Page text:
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The food industry made headlines this week, for better or worse. From raises to recalls, here is your latest in natural food news.
Seattle Food Tech Raises 1 Million
Beyond Meat and Impossible Foods aren’t the only companies getting in on the plant-based, “tastes-like meat” innovation.
Vegan meat alternative company Seattle Food Tech raised $1 million in seed round funding this week. The round was led by private investment firms Blue Horizon and Fifty Years. The one year-old company will use the funds to launch its first product: plant-based chicken nuggets made from textured wheat, oil, chicken flavoring, cornstarch, and corn breading.
The Spoon reported that Seattle Food Tech is aiming to get the product into foodservice accounts like elementary schools and hospital cafeterias by this fall, allowing the nuggets to be sold at roughly the same cost as meat — around $2 per serving. Seattle Food Tech founder and CEO Christie Lagally told The Spoon that he might consider entering grocery stores, such as Walmart and Costco, once sales volume increases.
Whole Foods Kills Loyalty Program
Earlier this week, Whole Foods Market announced in an email to members of its customer loyalty program that it will discontinue the rewards initiative and digital coupons on May 2.
Whole Foods told shoppers to be on the lookout for additional announcements for Amazon Prime members, but did not clearly state whether the store’s customer loyalty program will be integrated into Amazon’s service. Amazon currently has more than 100 million Prime customers globally, Amazon CEO Jeff Bezos wrote in a shareholder letter this week.
Since its acquisition of Whole Foods last year, Amazon has made its presence felt both in stores and outside. The ecommerce giant has offered special discounts for Prime members only, added Amazon Lockers in stores and launched a credit card that gives users five percent cashback on Whole Foods purchases. The company also recently announced that it will begin delivering products from Whole Foods Market via its Prime Now platform in select regions.
Rose Acre Farms Issues Largest Egg Recall Since 2010
More than 200 million eggs produced by Rose Acre Farms of Seymour, Ind., were recalled this week over fears of salmonella contamination. The recall is the largest of eggs since 2010. So far, 22 illnesses have been reported.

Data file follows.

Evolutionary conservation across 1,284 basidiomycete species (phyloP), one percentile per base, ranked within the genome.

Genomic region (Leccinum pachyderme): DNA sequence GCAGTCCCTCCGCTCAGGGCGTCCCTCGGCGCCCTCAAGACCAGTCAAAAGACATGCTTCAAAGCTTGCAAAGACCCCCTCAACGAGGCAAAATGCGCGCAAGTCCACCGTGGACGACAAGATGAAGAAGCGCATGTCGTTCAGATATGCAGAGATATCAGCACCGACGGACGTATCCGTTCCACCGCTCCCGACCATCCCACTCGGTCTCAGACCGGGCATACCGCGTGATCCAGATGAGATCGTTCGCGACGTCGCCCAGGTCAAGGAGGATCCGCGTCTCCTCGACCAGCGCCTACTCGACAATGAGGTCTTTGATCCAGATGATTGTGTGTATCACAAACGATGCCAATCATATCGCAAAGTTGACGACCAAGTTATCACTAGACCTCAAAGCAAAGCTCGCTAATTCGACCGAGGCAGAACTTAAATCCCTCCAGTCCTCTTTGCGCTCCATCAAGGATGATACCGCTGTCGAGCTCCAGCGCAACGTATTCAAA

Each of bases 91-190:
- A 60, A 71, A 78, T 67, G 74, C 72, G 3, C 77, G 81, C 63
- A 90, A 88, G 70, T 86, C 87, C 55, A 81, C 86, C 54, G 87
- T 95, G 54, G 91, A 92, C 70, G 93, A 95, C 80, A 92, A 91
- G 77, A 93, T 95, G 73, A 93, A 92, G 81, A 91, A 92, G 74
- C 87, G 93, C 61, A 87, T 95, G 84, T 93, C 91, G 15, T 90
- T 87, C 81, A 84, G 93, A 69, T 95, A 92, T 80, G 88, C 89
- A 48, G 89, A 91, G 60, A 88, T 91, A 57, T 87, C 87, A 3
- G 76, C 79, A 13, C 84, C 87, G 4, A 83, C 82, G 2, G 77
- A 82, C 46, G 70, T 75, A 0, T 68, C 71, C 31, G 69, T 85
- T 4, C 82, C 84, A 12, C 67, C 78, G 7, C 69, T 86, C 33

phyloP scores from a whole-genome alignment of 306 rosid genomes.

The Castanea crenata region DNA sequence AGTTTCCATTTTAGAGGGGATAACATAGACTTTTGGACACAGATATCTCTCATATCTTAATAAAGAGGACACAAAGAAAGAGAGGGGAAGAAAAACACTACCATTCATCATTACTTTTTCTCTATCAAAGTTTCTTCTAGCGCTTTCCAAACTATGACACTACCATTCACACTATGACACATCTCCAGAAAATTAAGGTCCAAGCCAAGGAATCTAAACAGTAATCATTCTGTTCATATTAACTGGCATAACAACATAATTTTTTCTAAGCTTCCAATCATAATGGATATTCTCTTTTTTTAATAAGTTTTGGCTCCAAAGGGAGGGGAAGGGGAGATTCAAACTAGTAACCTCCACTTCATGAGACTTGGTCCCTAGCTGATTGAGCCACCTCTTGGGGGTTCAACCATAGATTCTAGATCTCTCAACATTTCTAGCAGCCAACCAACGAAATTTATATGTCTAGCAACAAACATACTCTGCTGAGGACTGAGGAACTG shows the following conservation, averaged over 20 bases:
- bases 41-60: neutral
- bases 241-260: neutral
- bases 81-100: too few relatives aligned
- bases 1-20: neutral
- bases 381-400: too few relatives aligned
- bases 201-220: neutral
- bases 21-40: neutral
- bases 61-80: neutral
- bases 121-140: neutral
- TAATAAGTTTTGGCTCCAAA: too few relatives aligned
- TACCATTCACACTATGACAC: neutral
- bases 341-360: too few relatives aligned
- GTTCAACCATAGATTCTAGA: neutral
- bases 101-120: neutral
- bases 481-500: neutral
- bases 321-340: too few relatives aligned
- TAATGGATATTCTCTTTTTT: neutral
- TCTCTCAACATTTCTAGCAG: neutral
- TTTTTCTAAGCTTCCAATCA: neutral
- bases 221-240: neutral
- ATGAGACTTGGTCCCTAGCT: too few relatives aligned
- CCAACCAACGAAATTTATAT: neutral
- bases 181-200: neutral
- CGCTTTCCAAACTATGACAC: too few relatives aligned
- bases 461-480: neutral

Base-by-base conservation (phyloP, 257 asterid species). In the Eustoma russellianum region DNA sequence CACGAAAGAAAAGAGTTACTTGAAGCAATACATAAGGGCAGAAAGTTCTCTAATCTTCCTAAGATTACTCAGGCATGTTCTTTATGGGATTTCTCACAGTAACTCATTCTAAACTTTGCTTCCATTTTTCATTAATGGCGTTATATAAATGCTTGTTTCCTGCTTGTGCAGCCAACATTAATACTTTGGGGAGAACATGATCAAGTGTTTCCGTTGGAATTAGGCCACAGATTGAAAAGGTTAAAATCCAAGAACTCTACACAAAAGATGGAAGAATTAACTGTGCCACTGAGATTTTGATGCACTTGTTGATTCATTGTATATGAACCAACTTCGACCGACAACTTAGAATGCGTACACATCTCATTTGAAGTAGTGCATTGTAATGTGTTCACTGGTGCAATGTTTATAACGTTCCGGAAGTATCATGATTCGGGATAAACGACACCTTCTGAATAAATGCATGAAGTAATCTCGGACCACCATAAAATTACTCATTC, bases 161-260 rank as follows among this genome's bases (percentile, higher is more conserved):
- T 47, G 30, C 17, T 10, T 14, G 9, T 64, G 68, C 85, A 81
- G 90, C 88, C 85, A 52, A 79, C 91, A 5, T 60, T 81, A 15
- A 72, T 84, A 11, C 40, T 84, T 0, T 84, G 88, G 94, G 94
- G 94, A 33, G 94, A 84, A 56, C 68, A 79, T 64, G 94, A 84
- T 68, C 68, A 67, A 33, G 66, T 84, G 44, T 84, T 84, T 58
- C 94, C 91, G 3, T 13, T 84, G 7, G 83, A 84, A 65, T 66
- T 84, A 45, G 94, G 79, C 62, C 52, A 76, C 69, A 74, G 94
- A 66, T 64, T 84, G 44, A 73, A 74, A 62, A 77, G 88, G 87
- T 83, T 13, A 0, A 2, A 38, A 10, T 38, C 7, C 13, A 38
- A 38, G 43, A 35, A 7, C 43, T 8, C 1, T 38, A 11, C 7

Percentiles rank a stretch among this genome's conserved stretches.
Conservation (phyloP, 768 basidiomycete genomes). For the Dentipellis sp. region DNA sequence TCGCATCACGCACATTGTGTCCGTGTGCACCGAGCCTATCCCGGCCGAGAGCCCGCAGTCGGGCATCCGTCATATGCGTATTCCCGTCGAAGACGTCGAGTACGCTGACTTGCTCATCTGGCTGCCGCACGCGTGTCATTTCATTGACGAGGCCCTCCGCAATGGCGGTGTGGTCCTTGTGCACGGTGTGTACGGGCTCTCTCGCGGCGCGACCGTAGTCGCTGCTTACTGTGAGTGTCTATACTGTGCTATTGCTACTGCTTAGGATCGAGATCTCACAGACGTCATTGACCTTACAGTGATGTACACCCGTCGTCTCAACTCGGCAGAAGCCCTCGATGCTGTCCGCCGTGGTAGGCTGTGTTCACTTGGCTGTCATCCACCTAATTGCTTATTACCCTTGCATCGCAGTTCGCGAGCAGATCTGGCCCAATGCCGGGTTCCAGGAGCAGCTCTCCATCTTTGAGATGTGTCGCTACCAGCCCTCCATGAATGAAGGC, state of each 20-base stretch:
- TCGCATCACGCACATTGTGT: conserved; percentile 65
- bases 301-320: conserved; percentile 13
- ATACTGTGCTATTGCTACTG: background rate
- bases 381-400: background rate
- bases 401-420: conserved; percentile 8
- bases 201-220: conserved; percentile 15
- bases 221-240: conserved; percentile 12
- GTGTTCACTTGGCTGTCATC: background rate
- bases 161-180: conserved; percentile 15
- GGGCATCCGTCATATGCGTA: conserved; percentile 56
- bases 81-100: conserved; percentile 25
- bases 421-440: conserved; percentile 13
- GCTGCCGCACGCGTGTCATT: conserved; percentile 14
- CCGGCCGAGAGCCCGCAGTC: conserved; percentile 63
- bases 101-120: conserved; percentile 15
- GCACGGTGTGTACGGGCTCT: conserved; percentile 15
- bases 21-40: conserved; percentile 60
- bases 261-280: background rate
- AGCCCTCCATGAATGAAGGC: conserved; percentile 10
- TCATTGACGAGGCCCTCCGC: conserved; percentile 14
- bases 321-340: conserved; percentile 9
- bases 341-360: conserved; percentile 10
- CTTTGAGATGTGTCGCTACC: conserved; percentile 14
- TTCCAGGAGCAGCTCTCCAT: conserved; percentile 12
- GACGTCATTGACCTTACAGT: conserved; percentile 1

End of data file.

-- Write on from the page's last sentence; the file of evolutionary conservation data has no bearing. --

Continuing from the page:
According to Fortune, a U.S. Food and Drug Administration (FDA) review of the farm’s pest control records flagged an ongoing rodent infestation — with rodents, dead carcasses and baby mice observed — in addition to workers bypassing proper sanitary practices. Affected eggs were sold under multiple brand names, including Country Daybreak, Coburn Farms, Crystal Farms, Sunshine Farms, and Glenview, to grocery stores and restaurants in Colorado, Florida, New Jersey, New York, North Carolina, Pennsylvania, South Carolina, Virginia, and West Virginia.
In March, Rose Acre Farms made its first move into value-added branded products with the launch of Egg Life. The new high-protein, low-carb egg-based wrap is intended to be a substitute for traditional tortillas. The product line has yet to hit store shelves so it was not part of this recall.
Halo Top Named Most Successful CPG Brand of 2017
Low calorie ice cream maker Halo Top Creamery was the most successful food or beverage CPG product launch of 2017, according to a report from research insights group IRI released earlier this week.
The report found that 49 percent of the top-ranking brands hailing from small manufacturers and food giants alike had median year-one sales of $14.5 million. Halo Top, however, was the exception. The brand earned year-one sales of $342.2 million. Much of Halo Top’s success can be credited to how it plays to consumers’ desires for permissible indulgences. It’s fun branding and innovative flavors also target younger, millennial consumers who are more likely to pay a more premium price for the pints.
Outside of its grocery business, the brand announced last week that its expanding its brick-and-mortar presence with the opening of its second Los Angeles-area storefront later this month.
YummyEarth and That’s It Head to Court
Organic lollipop maker YummyEarth has found itself in a sticky situation.
In November, the company filed a motion to dismiss a lawsuit filed by a customer who said she was tricked into thinking its candy was healthy because “evaporated cane juice” is listed on the product ingredient panel instead of “sugar.” That motion was denied this week and the lawsuit will be heard in a California court, according to Forbes.
“The allegation is frivolous and nonsensical in itself,” the company wrote in its complaint. “Even if Plaintiff had not sent YummyEarth a demand letter claiming that the label was misleading months before her purported purchase, everyone knows that candy contains sugar.”
Healthy Eaters Are Biggest Culprits in U.S. Food Waste
Consumers who embrace a healthy diet are also the most likely to waste food, according to a report released Wednesday by the U.S. Department of Agriculture.
The report found that Americans throw away approximately 150,000 tons of food a day, the Washington Post reported. Fruits and vegetables and mixed fruit and vegetable dishes accounted for 39 percent of food waste, followed by dairy, meat and mixed meat dishes, and grains and grain mixed dishes.
Meredith Niles, an assistant professor at the University of Vermont and one of the study’s authors, said that misconceptions about available fresh food options may be leading to increased waste. Niles also cited issues ranging from large portion sizes to confusion about expiration dates.
So how can retailers and manufacturers apply these new insights? Beyond education initiatives, manufacturers can focus on packaging innovation: fresh, value-added produce products have high waste rates because of spoilage and blemishes that consumers shy away from.